By Zhiying Xu |Staff Writer|
The Robert and Frances Fullerton Museum of Art (RAFFMA) opened a new exhibition of ancient Egyptian artifacts on Oct. 8.
The exhibit, “Journey to the Beyond: Ancient Egyptians in the Pursuit of Eternity,” brought together residents across the city of San Bernardino.
“The Egyptian Exhibition currently on display has been under renovation for the past two years, and it is RAFFMA’s 20 birthday this year,” said Ashley Lothyan, the education and visitor engagement coordinator at RAFFMA.
The exhibit tells a story about the life Egyptians lived, and also tells their life after death.The life-loving ancient Egyptians believed that even in death they would live again. To them, death was the necessary first step in the journey to the beyond.
The Egyptians feared and anticipated this journey. Knowing that it would be filled with dangers, obstacles and challenges, they spent a lot of time and effort to prepare for it.
For most of ancient Egyptian history, the ability to reach the beyond was available to everyone, but not everyone was able to reach it.
“The objects on display are those from RAFFMA’s permanent collection or on loan from Dr. Benson Harer, it is the largest Egyptian collection in Southern California with nearly 500 objects,” said Lothyan.
This exhibition is good for all students because they can visit anytime they want to learn about ancient Egyptian artifacts and the culture in general.
“It is a very nice exhibition in terms of the standard exhibition with high quality,” said Lothyan.
Lothyan thinks the most important factor is for students to attend. “Students don’t have to drive far for the exhibition.”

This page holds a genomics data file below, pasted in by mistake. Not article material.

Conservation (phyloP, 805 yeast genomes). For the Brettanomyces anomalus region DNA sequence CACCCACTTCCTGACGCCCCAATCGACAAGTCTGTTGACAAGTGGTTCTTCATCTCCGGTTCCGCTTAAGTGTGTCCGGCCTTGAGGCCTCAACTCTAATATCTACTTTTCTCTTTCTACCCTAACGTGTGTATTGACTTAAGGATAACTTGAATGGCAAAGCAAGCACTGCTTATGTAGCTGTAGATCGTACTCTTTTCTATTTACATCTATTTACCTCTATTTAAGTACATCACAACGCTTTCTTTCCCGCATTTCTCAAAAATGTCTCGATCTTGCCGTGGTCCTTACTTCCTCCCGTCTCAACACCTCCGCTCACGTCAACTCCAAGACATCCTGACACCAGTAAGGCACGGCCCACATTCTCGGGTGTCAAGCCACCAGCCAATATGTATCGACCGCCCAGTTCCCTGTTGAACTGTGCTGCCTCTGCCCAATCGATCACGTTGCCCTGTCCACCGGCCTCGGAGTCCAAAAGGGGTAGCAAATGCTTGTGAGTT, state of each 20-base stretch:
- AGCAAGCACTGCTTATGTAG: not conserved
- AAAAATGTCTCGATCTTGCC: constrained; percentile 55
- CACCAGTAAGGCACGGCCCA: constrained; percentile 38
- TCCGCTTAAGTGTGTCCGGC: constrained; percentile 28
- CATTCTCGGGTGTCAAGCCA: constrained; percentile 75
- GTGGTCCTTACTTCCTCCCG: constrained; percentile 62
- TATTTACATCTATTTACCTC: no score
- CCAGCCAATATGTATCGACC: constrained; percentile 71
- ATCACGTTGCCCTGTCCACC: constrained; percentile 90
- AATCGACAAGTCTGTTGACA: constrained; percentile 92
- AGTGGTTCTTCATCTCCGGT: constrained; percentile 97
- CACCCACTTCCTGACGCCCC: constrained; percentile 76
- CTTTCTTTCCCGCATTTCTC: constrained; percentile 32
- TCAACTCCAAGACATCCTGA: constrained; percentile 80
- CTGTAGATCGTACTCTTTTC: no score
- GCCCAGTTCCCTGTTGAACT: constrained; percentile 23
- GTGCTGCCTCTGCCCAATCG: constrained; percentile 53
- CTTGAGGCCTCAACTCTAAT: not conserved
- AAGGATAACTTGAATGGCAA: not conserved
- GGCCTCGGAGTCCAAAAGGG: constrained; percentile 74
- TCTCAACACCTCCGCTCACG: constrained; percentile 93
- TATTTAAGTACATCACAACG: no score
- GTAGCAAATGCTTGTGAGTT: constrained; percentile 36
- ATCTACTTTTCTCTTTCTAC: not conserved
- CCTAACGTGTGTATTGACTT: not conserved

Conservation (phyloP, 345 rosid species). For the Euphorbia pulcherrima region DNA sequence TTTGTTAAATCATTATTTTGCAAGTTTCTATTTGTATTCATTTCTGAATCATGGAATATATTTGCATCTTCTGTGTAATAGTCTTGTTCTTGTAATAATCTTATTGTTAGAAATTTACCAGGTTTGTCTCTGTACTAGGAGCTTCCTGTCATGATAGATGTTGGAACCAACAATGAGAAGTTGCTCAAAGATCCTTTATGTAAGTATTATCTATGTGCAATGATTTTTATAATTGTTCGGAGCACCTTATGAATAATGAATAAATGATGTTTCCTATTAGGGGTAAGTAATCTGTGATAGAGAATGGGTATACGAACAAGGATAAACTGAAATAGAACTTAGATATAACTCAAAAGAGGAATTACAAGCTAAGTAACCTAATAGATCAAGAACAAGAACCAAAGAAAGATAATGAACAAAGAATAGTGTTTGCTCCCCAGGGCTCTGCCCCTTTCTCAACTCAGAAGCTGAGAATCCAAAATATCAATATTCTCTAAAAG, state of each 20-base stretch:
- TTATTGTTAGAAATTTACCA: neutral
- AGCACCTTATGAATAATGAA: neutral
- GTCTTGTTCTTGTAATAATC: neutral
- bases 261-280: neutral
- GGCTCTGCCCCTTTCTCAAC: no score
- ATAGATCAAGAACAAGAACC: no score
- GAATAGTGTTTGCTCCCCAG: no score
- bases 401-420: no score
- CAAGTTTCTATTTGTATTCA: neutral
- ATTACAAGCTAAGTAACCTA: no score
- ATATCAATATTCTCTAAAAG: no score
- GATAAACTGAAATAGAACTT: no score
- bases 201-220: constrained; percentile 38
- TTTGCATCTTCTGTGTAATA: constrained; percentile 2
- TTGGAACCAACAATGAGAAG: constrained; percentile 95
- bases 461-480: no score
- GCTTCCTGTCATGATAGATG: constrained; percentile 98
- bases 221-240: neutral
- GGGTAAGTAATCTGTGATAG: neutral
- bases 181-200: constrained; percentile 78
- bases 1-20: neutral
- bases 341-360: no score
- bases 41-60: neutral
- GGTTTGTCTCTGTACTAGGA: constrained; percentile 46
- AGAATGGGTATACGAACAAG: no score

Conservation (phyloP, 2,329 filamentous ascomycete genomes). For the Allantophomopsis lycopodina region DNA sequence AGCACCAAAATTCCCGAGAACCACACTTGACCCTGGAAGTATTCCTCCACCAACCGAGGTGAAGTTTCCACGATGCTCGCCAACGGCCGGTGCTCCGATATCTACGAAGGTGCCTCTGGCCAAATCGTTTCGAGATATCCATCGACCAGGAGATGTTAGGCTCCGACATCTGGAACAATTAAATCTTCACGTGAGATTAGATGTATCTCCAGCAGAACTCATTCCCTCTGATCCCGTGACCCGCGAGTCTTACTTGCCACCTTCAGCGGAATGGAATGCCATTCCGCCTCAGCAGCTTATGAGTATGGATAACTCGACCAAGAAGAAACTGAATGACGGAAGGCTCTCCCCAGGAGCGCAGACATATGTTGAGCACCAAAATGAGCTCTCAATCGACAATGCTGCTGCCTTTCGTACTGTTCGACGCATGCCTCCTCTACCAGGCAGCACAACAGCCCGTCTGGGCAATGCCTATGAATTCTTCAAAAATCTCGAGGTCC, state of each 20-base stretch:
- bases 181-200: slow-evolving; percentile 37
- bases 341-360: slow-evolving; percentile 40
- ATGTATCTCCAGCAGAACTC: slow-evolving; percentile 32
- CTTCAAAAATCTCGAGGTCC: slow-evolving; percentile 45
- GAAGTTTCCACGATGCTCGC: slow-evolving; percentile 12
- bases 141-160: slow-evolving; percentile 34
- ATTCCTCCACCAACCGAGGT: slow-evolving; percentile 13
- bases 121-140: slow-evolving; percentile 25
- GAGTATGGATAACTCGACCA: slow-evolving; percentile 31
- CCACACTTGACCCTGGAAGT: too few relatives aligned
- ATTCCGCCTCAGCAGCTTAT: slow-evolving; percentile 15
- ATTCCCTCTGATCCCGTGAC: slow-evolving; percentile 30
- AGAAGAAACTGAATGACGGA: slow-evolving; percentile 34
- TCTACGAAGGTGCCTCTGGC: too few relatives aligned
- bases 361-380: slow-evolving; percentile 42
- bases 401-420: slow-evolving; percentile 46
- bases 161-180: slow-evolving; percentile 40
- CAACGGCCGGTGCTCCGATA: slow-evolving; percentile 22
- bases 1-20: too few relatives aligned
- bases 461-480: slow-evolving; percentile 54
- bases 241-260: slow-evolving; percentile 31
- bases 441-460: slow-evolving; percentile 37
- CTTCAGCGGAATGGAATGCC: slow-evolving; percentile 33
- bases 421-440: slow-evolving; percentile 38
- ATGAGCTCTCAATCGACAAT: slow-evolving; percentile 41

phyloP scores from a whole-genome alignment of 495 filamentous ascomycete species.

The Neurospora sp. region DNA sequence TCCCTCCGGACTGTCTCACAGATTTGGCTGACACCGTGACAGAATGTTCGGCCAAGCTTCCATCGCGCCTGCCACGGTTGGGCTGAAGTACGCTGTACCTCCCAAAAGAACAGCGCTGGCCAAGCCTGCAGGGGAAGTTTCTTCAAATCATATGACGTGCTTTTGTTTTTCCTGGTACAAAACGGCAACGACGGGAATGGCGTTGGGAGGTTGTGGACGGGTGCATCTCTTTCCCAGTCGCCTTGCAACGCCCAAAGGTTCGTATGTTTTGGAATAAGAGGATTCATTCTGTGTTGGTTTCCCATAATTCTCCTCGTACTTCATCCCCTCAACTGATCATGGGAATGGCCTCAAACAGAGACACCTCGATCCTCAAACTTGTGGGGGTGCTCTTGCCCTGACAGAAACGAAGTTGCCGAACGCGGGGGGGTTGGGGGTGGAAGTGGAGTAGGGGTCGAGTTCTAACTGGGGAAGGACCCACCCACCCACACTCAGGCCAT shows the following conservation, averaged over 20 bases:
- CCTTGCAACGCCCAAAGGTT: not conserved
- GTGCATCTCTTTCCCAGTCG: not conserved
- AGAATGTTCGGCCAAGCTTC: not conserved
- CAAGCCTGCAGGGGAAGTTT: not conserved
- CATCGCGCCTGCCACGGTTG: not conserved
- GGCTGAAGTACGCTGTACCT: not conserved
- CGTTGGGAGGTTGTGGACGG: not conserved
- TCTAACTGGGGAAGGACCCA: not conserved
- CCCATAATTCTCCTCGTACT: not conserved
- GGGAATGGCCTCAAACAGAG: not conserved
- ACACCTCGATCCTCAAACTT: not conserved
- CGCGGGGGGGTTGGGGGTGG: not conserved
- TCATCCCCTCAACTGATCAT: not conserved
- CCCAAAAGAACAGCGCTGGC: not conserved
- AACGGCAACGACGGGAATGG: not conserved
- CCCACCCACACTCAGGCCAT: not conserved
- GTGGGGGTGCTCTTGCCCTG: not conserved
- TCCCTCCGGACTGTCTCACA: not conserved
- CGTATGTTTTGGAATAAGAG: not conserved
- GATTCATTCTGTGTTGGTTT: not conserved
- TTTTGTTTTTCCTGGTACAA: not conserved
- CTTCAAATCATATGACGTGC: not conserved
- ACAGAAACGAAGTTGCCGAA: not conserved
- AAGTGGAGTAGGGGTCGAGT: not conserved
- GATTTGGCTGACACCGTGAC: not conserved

“It is an amazing exhibition and it is very convenient,” said Jingtian Hua, an accounting major.
Hua suggests students should go to this exhibition because “It is free and it can show students many collections of the ancient Egyptian.”
Students can “trace the steps” to know the whole story and “the collections also can be uncovered through the process of remembering and sharing stories about the past,” said Hua.
“This is my first time seeing these collections closely,” said art major Hyundeuk Cho.”It’s good for all art major students because we can be inspired after watching these collections.”
According to a news release on the school website, RFFMA is also holding one more exhibition called “Volcanoes, Riots, Wrecks, & Nudes: The Artwork of Edward Hagedorn.”
Hagedorn was influenced by many different styles including, German Expressionism, European Modernism, and Surrealism which is evident in the exhibition.
The exhibit will be available for viewing through July 2017.
To see the “Journey to the Beyond: Ancient Egyptians in the Pursuit of Eternity Exhibit,” visit the RFFMA located in the Art building, on the first floor.
General admission to the museum is free, but there is a suggested donation of $3.
The museum is open Monday-Wednesday and Saturday, 10 a.m.-5 p.m., Thursday 11 a.m.-7 p.m. and is closed Friday and Sunday, during this quarter.